ASRock attempts to pack big board features into its Fatal1ty Z170 Gaming-ITX/ac, but can this Mini ITX motherboard stand up to its larger rivals in overclocking and value?
Previously a staple of office machines and entertainment PCs, Mini ITX became big business in the enthusiast PC market almost as quickly as manufacturers could shift their focus away from Micro ATX. It seems that the portable gaming PC market wasn't all that interested in SLI, and wouldn't need the extra slots afforded by Micro ATX for anything else.
That's not to say there haven't been growing pains, as the first Mini ITX cases were designed for AMD's failed DTX form factor. Indeed, the need for the case to have two slots continues as graphics card coolers remain two-slots thick. ITX remains constrained in the placement of drive connectors and voltage regulator components, yet companies continue to develop enthusiasts-level boards through a mix of engineering competence and sheer determination.
ASRock's latest foray into the compact gaming market comes with all the things needed specifically for that market, such as a voltage regulator large enough to support moderate overclocks, a high-performance Intel-supplied network port, an 867 megabit 2x2 Wi-Fi controller, and an M.2 slot that's hidden underneath so it won't consume as much space on the crowded top side. Knowing that overclockers often need to clear their firmware settings without digging around inside a crowded Mini ITX case, ASRock adds a recessed CLR_CMOS button to the I/O panel. The Z170 Gaming-ITX/ac even includes a third fan port where many of its competitors have two, since enthusiast gaming cases have both intake and exhaust fans in addition to the CPU cooler.
We even find a pair of USB 3.1 headers as Type A and Type-C, just in case you need to transfer a game via a 10 Gbps drive.
We just discussed how the Fatal1ty Z170 Gaming-ITX/ac might be a great gaming board layout, but it also has a few media-center-oriented features, such as its dual 4k-display supporting HDMI 2.0 ports and live encoding of multi-channel audio streams to a single digital output via DTS Connect. Yet the presence of only three rear-panel analog audio ports is a little perplexing, since anyone who doesn't have a DTS receiver will need to configure all three connectors as 5.1 analog output in order to accomplish true positional audio from non-encoded sources such as games. That doesn't leave any inputs, apart from the front-panel connector.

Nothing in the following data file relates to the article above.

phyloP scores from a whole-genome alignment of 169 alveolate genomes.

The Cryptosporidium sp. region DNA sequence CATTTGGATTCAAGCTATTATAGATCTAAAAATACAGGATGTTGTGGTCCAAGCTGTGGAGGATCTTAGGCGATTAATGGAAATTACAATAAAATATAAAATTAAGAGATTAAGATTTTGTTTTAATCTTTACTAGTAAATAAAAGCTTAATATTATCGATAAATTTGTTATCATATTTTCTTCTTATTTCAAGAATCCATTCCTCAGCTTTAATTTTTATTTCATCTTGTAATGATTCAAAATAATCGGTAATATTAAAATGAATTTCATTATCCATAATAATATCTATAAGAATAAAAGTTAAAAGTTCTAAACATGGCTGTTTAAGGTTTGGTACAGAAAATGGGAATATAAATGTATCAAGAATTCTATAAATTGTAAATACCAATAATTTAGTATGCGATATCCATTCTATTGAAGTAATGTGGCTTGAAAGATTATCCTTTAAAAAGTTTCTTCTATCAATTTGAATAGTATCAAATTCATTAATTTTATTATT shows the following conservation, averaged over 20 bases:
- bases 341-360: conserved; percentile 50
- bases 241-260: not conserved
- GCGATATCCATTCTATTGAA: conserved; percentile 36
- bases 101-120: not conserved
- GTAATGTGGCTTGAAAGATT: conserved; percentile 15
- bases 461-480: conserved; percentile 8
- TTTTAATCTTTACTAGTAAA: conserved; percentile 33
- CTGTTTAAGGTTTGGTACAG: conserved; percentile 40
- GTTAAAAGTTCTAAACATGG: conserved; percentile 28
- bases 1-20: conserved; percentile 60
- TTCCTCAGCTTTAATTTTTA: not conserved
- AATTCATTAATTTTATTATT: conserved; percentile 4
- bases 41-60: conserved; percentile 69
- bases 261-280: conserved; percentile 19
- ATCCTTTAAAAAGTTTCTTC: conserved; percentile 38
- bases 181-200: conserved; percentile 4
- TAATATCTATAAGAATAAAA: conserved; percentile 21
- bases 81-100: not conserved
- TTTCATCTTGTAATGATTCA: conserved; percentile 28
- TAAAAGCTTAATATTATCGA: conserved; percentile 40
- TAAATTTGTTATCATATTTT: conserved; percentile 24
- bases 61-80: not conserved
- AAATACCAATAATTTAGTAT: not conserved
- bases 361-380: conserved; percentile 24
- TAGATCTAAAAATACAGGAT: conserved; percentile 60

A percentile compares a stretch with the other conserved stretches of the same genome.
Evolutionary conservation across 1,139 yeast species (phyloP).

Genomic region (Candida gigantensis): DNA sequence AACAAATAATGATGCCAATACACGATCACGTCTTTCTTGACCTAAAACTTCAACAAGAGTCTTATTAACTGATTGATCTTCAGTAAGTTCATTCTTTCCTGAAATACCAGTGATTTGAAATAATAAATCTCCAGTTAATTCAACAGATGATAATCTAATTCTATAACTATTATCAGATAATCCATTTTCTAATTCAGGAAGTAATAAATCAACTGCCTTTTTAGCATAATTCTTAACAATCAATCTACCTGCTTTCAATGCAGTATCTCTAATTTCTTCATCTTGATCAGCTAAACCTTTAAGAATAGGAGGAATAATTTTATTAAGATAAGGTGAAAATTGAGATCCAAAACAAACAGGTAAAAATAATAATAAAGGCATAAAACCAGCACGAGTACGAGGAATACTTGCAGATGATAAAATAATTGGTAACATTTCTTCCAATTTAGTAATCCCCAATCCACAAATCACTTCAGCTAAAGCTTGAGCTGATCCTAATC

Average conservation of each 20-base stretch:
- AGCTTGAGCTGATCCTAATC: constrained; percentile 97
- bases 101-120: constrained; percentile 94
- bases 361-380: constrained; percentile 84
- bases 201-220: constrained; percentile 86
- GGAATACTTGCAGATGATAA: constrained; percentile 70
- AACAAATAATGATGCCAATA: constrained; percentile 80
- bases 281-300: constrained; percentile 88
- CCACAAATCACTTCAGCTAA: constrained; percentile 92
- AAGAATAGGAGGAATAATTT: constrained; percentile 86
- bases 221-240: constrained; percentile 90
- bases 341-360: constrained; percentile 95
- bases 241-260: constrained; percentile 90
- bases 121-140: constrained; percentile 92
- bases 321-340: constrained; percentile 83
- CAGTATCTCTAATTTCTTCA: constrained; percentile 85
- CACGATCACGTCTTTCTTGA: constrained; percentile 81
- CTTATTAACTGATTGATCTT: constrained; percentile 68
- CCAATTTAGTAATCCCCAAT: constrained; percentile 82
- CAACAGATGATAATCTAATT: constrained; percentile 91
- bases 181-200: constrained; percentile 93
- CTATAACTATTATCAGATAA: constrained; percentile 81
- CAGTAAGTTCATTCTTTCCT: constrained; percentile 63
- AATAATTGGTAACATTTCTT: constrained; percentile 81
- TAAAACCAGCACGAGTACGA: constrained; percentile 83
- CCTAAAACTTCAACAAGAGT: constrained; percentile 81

It's not as if there isn't space for the extra connectors, it's just that ASRock appears to believe this is no longer needed by most enthusiasts. That may be true, but we still remember that ASRock was still putting VGA connectors on enthusiast motherboards not-so-long-ago.
Little things make a big difference in Mini ITX internal layout, and some of ASRock’s big ideas include the PCIe 3.0 x4 M.2 connector being placed under the motherboard and the Front-Panel audio header being placed above the graphics card slot. The M.2 connector is also compatible with SATA drives, and ASRock made the smart choice of sharing only those SATA connections with the top-side SATA-Express port. That means the SATA-Express PCIe ports are always-on, and always-capable of supporting ASRock's own USB 3.1 bay device, if you can find anyone selling it separately.
Intel's LGA-1151 package appears perfectly situated for mounting 120mm coolers on the Z170 Gaming-ITX/ac, leaving around 1.3" of extra space for heat pipes (on downdraft-style coolers) between the fan and graphics cards. That also leaves space for even larger coolers, if they're offset in the proper directions to fit your specific case. The two caveats of using a large cooler with this board is that it needs to have clearence for whatever RAM is chosen, and that some of that same space is also needed for the four SATA ports on the CPU-side of the DIMM slots. The other two SATA ports, though shared with M.2, remain active if the M.2 SSD is PCIe-based.
The Z170 Gaming-ITX/ac includes two SATA cables and a Wi-Fi antenna. That's probably enough added hardware, given its intended use in Mini-ITX cases.